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Florida’s Schools are Resegregating and Our Accountability System Doesn’t Work

Recently, Dr. Gary Orfield spoke with Jeffrey Solocheck for his Tampa Bay Times Gradepost Podcast, regarding Orfield’s recent report “Patterns of Resegregation in Florida’s Schools.” The podcast is worth a listen (beginning at 10:05) and the report is worth a read (particularly the recommendations for changes in state policies on page 21).

The report’s findings were summarized in the Orlando Sentinel:

“Student enrollment trends in Florida over the past decades show growing racial isolation for Hispanic and black students on some measures, with signs of continuous segregation on others,” the study said.

About 32 percent of Hispanic students and 35 percent of black students in Florida attend “intensely segregated” schools, defined as having a nonwhite student body of 90 percent or greater, according to the study.

One out of every five schools was intensely segregated in the 2014-2015 academic year, about double the 10.6 percent of the schools that fell into that category in 1994-1995.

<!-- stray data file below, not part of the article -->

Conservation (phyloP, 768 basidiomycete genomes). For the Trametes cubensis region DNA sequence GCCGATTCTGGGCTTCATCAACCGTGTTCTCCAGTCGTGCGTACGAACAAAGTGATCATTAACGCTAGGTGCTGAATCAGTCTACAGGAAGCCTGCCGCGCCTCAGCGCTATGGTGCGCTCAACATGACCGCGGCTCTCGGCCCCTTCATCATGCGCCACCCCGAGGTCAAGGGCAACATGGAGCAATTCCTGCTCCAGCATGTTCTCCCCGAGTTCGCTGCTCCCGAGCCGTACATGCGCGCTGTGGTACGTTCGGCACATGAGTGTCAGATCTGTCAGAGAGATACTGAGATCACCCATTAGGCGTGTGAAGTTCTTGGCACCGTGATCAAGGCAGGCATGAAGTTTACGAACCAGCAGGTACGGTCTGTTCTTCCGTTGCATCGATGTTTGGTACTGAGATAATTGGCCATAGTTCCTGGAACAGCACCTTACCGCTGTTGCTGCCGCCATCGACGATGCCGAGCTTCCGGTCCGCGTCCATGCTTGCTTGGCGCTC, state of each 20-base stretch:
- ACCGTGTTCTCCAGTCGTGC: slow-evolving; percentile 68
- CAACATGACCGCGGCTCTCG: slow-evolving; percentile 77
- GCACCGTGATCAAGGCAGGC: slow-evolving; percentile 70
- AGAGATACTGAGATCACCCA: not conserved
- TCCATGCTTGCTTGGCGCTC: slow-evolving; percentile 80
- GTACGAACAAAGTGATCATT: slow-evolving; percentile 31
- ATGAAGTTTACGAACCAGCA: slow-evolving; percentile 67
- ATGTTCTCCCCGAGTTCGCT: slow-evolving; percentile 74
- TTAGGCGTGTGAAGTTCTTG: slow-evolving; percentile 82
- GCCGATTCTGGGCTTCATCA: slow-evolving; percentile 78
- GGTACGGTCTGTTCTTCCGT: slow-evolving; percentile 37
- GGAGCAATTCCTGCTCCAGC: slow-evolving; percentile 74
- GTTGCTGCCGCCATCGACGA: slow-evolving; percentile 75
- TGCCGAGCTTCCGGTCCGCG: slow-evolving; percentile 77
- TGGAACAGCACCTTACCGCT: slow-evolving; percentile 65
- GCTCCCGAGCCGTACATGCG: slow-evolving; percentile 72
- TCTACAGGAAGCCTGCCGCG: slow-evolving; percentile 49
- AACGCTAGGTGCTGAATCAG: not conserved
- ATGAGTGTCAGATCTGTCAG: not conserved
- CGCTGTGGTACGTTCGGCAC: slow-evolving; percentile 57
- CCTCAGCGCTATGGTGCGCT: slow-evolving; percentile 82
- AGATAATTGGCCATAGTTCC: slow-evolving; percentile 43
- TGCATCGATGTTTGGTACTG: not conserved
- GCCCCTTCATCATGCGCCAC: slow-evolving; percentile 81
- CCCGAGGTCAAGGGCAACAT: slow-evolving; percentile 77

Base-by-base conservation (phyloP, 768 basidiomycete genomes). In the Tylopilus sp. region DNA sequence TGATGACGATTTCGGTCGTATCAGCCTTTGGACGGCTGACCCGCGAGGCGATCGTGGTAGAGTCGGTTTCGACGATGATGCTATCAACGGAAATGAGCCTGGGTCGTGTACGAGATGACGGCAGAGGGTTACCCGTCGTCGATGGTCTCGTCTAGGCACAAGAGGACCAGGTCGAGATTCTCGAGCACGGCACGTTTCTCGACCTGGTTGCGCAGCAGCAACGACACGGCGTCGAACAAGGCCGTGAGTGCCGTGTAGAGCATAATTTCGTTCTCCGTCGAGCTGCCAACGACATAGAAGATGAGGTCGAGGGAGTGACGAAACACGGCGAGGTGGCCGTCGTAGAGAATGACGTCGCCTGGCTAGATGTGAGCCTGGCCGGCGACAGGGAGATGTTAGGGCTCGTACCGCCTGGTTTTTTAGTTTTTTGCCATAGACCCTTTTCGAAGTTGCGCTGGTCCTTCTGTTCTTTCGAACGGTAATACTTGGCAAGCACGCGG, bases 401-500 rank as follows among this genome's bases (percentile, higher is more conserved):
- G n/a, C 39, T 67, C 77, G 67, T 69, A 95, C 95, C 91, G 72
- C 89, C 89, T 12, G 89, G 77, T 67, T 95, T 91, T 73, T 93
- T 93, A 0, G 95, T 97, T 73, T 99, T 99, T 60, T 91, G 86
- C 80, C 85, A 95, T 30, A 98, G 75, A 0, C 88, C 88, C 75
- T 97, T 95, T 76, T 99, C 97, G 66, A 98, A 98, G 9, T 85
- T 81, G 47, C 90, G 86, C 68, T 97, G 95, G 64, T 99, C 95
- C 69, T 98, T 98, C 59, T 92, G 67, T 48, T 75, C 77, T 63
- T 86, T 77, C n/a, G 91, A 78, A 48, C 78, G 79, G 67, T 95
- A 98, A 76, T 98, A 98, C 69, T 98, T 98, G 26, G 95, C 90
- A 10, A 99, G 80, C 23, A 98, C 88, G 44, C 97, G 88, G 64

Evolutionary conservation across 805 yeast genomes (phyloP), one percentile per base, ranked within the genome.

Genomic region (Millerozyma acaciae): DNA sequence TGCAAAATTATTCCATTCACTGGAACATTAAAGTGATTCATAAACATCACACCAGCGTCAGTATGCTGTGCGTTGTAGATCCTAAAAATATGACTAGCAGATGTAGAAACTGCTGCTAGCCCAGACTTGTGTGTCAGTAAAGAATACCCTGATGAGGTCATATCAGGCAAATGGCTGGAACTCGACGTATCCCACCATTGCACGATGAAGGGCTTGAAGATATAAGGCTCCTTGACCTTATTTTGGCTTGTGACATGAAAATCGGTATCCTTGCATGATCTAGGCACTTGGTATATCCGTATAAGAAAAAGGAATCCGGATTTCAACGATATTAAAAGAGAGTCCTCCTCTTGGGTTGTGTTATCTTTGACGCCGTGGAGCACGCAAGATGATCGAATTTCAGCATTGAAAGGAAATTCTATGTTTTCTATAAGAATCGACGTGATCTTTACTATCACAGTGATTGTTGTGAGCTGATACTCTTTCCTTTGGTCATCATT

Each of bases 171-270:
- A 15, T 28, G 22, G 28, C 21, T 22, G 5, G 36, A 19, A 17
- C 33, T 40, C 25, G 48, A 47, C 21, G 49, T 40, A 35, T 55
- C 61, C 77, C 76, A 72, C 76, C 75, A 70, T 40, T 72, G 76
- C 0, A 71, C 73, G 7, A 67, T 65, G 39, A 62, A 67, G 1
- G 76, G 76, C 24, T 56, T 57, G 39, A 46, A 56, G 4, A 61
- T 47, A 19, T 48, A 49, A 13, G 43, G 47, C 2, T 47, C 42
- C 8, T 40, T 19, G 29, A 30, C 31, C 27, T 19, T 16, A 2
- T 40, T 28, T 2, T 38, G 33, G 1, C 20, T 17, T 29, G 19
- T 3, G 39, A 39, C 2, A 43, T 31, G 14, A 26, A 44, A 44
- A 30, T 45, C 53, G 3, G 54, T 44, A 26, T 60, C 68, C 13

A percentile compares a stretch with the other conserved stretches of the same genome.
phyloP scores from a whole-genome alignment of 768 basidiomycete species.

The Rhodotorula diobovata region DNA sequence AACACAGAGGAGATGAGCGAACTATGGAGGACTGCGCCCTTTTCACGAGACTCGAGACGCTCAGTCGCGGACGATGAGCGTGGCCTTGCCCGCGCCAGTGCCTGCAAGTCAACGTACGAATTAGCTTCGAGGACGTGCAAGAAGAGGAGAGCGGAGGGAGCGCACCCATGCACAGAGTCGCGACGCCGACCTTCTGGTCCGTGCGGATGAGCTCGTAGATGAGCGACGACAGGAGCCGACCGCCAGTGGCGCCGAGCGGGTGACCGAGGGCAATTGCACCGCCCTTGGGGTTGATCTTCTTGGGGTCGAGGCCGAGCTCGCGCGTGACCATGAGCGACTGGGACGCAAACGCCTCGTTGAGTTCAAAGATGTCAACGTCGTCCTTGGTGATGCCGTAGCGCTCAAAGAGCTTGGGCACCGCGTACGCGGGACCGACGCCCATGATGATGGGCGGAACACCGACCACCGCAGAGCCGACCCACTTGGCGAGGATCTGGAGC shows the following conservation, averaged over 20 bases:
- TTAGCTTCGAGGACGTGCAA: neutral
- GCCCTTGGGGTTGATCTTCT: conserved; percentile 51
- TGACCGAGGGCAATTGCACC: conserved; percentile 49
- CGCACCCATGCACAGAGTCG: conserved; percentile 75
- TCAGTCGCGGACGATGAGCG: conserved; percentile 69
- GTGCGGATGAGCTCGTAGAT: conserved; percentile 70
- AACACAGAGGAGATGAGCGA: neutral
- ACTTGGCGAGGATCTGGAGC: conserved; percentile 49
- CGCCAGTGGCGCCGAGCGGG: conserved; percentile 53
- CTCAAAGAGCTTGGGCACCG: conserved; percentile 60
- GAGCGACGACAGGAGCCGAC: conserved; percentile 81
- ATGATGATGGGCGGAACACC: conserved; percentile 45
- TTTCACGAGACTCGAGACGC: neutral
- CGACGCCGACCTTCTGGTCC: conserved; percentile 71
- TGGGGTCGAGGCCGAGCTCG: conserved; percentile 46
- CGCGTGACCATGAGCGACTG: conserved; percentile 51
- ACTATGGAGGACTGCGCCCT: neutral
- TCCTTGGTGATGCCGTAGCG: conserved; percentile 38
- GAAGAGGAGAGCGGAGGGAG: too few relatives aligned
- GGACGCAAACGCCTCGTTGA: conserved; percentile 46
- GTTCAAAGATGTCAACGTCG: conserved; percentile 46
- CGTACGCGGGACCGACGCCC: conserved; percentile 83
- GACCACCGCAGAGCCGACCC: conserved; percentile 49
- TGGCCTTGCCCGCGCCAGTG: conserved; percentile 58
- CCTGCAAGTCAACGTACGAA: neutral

The more heavily segregated schools had more poor students. In schools with at least a 50 percent nonwhite school body, low-income students represented 68 percent of the population. Low-income students represented 82.5 percent of the population in the schools with a 90 percent or greater nonwhite student body.

This is a problem. Returning to pre-Brown vs the Board of Education levels of segregation is not good for our society; per Dr. Orfield it is “really, really harmful.”

At the end of the Gradebook podcast, Dr. Orfield was asked if he had any other thoughts for people observing Florida’s school system. Indeed, he did. He called for putting an end to accountabaloney (You can listen at 20:00)

Florida has gone in a really deep dive into the accountability proposition and that’s been the dominant model of, especially of conservative, educational reform now ever since Ronald Reagan’s report in 1983, “A Nation at Risk.”

It hasn’t worked.

Branding and punishing schools that have lower test scores means you take the minority, high poverty schools and you add to their inherent difficulties: humiliation, threats and disillusion and so forth. That does not produce educational gains, it produces increasing inequality and, you know, that whole model needs to be looked at; needs to be held accountable.

We haven’t had any accountability for the crazy accountability reforms we have implemented and they have very disproportionately punished black and Latino schools and their faculties.

We couldn’t agree more. For all the reasons Dr. Orfield gives, it is time to hold Florida’s Accountability System accountable for the damage it has done to our schools.

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